7 Dhyana: The seventh limb is ‘meditative absorption’ – when we become completely absorbed in the focus of our meditation and free of engagement with the activity of the mind.

8 Samadhi: The eighth limb Samadhi (Sama, same or equal, and Dhi, to see) refers to ‘bliss’ or ‘enlightenment’. This doesn’t mean to float away on cloud nine in a state of happiness; Rather, to have the ability to see equally, and realise the truth or reality that lies in front of us without any disturbance from the mind or pain in the body fluctuating and governing it. There is observation rather than attachment, and this is freedom.

While our attachments, aversions, desires and habits may creep back in and pull us out of Samadhi, continually practicing the 8 limbs of yoga will help to purify our mind and body until we can maintain Samadhi in a permanent state. This is when we attain Moksha, also known as Mukti, meaning a permanent state of being liberated, released and free. 

Do you practice the eight limbs of yoga already? What benefits and changes have you noticed in your own life since following these yogic principles? Please leave us a comment and let us know, we’d love to hear!

Yoga and Sleep Quality

(Hopefully) We all know sleep is crucial to our well-being, and it’s quality is a big determinant in how happy and healthy we are day to day – there’s no question we feel better after a good nights rest. However, most of us will encounter sleep disturbances through out our lives – in fact, one out of three people will experience insomnia at some point in their life.

A mere week of unrest or sleep deprivation can cause severe changes in mood: depression, decreases in emotional regulation, and obvious depletion. On the contrary, it seems that a good night’s rest can enhance the positive feelings and states of being. There’s really something to the idea of “sleeping off” difficult experiences.

So what does affect quality of sleep? Well, three common factors include stress, hormonal imbalances, and obesity. When you are experiencing one or more of these, your body is going to be operating more in the sympathetic nervous system state – also called ‘fight or flight”. This is a more heightened state of being, and it’s very hard for your body to relax, ‘let go’, enter sleep onset (the natural oncoming of sleep), and stay asleep through the night. You see, the body cannot tell the difference between an external and internal threat or imbalance – it only see that’s something’s not right and in order to survive, it must be switched on and ready to either fight or run away from the stressor.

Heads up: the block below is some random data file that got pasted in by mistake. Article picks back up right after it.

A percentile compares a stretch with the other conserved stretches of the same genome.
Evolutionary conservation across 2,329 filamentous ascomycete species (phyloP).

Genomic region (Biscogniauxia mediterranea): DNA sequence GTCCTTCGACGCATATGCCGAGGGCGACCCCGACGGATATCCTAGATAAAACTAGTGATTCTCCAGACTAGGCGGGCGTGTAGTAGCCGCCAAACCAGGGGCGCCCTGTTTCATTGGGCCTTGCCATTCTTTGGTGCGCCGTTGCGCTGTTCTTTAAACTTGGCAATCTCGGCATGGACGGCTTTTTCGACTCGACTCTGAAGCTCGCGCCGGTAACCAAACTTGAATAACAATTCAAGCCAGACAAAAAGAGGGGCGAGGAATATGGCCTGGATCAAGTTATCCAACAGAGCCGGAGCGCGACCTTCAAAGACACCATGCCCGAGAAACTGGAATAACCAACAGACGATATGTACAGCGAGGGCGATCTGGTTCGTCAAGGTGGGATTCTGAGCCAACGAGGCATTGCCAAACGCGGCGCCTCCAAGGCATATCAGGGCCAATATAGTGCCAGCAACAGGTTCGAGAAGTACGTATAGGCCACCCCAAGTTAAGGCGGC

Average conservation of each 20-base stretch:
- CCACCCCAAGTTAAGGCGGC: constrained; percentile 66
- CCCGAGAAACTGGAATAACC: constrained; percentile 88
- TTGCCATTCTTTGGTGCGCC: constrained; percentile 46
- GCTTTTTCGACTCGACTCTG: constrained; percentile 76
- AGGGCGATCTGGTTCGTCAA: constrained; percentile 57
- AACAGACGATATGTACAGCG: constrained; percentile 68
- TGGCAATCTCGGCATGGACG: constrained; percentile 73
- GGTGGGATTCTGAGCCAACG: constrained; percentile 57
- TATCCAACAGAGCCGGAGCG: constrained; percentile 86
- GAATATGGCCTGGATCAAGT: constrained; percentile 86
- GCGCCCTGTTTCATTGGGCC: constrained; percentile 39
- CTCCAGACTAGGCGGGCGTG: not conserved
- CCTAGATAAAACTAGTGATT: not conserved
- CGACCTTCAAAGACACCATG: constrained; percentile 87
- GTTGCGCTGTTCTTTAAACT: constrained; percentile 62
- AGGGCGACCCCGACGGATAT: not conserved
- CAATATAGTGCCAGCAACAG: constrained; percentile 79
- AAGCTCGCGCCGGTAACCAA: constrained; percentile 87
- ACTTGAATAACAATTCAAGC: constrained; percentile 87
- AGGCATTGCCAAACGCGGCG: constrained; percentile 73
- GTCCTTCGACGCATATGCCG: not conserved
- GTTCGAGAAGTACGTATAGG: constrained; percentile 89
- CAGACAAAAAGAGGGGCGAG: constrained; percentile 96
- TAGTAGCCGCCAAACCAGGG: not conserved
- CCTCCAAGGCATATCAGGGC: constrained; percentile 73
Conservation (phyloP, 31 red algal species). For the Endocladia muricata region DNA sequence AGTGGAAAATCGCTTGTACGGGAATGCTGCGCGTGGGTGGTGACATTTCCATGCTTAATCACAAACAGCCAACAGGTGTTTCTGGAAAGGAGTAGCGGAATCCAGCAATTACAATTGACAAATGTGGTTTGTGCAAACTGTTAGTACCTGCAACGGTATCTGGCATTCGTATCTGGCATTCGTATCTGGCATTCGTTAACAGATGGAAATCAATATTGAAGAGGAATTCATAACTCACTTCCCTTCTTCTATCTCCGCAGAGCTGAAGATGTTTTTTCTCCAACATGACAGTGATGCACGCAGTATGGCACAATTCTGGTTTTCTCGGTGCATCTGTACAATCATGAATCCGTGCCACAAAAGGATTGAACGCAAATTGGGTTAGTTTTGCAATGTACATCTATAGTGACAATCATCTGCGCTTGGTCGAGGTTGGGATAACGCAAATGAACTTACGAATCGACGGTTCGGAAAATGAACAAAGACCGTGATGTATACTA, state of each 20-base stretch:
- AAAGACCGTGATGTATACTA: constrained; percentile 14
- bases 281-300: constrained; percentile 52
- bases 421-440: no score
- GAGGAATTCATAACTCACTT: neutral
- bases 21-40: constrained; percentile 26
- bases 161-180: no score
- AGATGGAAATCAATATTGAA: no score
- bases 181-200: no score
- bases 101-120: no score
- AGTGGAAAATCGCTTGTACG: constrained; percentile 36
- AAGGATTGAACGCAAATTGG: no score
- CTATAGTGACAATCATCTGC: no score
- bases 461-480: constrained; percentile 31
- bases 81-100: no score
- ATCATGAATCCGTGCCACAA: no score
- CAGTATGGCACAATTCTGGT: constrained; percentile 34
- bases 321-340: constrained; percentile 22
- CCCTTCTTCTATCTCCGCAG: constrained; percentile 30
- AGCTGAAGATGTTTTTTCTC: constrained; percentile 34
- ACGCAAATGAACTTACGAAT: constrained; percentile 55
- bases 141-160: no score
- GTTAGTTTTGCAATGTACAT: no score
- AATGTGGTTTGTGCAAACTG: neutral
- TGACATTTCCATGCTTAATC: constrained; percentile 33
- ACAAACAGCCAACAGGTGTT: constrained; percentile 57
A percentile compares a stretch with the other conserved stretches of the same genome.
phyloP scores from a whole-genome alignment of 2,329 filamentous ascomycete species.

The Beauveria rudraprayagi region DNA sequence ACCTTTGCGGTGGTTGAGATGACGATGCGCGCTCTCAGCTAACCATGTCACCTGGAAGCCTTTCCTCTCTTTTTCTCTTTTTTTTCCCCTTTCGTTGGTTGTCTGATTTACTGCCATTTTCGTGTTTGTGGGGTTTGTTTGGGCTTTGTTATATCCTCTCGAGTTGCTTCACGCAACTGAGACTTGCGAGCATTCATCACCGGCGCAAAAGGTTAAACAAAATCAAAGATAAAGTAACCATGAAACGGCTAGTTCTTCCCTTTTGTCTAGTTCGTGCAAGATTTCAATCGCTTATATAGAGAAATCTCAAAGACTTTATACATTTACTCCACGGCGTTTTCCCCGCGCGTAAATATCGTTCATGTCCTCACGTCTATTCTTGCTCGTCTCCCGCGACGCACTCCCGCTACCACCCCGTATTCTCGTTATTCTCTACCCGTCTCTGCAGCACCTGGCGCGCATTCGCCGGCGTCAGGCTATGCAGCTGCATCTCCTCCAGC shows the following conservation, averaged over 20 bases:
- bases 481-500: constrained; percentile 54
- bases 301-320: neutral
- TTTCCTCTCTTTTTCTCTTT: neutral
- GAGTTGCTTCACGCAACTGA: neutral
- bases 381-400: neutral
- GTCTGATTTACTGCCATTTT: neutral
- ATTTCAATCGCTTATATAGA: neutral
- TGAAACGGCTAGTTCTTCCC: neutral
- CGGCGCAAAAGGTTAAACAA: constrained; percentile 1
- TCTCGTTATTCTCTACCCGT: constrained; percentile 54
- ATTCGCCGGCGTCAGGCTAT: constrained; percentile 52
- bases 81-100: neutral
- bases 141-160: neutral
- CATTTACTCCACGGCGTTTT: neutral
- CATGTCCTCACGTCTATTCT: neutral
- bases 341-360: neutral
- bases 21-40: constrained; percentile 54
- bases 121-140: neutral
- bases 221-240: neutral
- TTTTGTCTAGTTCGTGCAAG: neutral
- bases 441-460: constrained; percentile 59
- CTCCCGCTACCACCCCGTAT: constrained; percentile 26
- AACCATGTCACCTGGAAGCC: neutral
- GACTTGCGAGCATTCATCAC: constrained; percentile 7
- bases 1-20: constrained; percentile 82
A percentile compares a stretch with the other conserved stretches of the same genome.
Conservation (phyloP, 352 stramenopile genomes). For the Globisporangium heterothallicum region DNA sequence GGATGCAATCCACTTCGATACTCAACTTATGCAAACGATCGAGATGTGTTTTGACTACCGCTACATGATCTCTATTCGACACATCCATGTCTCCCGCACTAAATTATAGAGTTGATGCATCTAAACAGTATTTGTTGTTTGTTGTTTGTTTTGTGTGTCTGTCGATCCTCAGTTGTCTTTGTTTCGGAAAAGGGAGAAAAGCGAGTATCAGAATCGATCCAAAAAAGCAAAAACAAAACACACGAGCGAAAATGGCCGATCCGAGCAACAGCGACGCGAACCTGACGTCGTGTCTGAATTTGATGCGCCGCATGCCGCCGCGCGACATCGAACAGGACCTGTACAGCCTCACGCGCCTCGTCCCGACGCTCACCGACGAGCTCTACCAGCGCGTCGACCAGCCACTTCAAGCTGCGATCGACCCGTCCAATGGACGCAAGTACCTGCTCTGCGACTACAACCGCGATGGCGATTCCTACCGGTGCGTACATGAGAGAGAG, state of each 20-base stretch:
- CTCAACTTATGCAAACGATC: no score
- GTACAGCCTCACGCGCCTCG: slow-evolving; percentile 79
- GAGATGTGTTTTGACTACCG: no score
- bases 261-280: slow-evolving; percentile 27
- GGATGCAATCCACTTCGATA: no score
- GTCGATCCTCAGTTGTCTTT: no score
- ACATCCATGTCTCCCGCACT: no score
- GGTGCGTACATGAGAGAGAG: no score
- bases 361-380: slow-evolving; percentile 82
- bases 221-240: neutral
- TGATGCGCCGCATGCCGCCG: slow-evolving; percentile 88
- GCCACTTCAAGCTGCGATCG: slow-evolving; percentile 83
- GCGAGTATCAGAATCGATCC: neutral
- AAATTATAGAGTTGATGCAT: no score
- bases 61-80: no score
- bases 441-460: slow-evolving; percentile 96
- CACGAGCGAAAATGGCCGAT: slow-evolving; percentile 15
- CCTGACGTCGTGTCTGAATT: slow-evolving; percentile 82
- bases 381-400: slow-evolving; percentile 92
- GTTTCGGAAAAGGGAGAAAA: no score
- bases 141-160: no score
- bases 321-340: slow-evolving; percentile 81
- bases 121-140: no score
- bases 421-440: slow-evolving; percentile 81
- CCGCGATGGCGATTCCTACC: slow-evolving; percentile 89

How Yoga can improve sleep quality is that firstly, it helps move you into the parasympathetic nervous system – this is when you’re functioning more in a rest and digest state of being. The long slow breathing exercises, combined with stretching and stillness, help increase parasympathetic dominance. This is where stagnant energy has shifted, the mind has calmed, physical tension releases, and emotion dissipates. The stiffness has gone and in this state, its much easier to move into the natural onset of sleep.

Leading on from this, a second therapeutic benefit of yoga is that in this parasympathetic state, your body is more receptive to change and healing. Your endocrine (hormonal) system is gradually rebalanced, your muscular skeletal system is realigned and strengthened, leading to body transformation, and your mind-body connection is increased, improving awareness and confidence. You really do leave with a renewed mind and body, each time you come to a yoga class.

Researchers seem to agree. In one study on yoga and sleep, participants practiced Bikram yoga regularly over a two week period, and results showed they woke up fewer times in the night, a sign of better sleep quality.

A regular yoga practice can greatly improve your overall health, including the quality of sleep you achieve each night. Have you noticed any positive changes in your sleep or general health since practicing Bikram or Yin Yoga at our studio? We’d love to hear your stories and feedback!

Bikram Yoga Helps Improve Bone Mineral Density

In our last post, we looked at how Bikram Yoga (BY) helps with physical fitness. This week, we will discuss how BY improve bone mineral density, which is important all through out our lives, but especially as we age.